|Screening for Depression in Adults—Recommendations from the USPSTF|
| The US Preventive Services Task Force (USPSTF) recommends screening of depression in adults including pregnant and postpartum women with condition of adequate systems in place, where accurate diagnosis, effective treatment, and appropriate follow-up can be applied (here).
Background Depression, or major depression disorder (MDD), is one of the leading causes of disability in those who are 15 years and older, which has a negative influence in themselves, their families, work, and the whole society. Depression is also a common cause for clinic visits.
Screening population All adults (older than 18 years old) who have yet been screened previously should be screened. Screening methods Health practitioners can use the following screening methods to perform screening for depression: (1) Patient Health Questionnaire; (2) Hospital Anxiety and Depression Scale in Adults; (3) Geriatric Depression Scale in Older Adults; and (4) Edinburgh Postnatal Depression Scale in Postpartum and Pregnant Women. All positive screening results should be followed by further assessment, alternate diagnoses, and medical conditions.
Implementations Screening for depression should be executed with adequate systems in place, where patients with positive screening results can be appropriately diagnosed and treated with evidence-based therapy, and/or referred to a facility providing specialized health care.
Treatment Effective therapeutic options for depression in adults are antidepressants and/or psychotherapy (cognitive behavioral therapy, or brief psychosocial counseling). Given potential serious fetal harms from antidepressants, clinicians should consider cognitive behavioral therapy or other evidence-based counseling approaches when controlling depression in pregnant or breastfeeding women.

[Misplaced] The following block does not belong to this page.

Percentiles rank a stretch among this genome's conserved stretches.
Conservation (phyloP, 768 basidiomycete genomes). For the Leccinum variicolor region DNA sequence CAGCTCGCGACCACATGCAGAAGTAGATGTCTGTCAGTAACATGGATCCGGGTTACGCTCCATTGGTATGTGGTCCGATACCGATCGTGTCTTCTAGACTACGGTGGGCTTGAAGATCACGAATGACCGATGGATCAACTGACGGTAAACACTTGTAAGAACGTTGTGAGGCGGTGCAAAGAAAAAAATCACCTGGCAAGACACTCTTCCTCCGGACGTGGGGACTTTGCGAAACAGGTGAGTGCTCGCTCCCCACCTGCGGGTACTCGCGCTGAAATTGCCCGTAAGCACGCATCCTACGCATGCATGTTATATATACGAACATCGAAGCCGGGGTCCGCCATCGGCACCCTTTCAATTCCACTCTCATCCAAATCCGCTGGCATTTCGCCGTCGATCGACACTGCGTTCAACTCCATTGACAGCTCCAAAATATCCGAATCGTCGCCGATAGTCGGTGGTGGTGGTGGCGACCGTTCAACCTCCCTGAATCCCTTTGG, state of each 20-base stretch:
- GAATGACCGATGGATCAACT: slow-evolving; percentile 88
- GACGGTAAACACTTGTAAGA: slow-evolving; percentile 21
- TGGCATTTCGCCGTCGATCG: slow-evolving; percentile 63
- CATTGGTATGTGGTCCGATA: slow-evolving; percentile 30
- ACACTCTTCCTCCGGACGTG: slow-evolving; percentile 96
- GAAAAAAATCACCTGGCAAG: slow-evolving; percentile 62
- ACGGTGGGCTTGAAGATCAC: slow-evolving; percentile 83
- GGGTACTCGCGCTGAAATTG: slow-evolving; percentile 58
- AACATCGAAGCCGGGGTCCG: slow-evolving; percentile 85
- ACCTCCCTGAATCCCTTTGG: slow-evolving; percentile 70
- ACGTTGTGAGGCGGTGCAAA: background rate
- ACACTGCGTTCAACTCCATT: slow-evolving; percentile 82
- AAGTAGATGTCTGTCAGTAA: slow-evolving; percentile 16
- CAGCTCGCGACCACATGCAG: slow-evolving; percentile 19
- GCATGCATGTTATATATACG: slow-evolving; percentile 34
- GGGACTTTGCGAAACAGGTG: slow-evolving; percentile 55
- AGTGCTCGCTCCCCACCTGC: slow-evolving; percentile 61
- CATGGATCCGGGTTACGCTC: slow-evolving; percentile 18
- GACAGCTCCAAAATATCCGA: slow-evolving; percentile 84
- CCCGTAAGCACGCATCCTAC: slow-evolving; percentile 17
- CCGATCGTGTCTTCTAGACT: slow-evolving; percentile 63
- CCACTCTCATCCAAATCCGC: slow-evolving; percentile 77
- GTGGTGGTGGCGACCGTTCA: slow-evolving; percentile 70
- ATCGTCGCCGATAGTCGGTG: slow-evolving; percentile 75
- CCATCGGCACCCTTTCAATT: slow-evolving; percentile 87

Potential harms Second-generation antidepressants (mostly selective serotonin reuptake inhibitors (SSRI)) are associated with some harms, like an increase in suicidal behaviors in those of 18 to 29 years, and an increase in upper gastrointestinal bleeding in those older than 70 years. Antidepressants in pregnant women have potential harms in fetuses. However, the overall magnitude of harms in small to moderate.
Other consideration It is worth noting that the Canadian Task Force on Preventive Health Care does not recommend routine screening for depression in adults with average risk or in those who may be at increased risk of depression.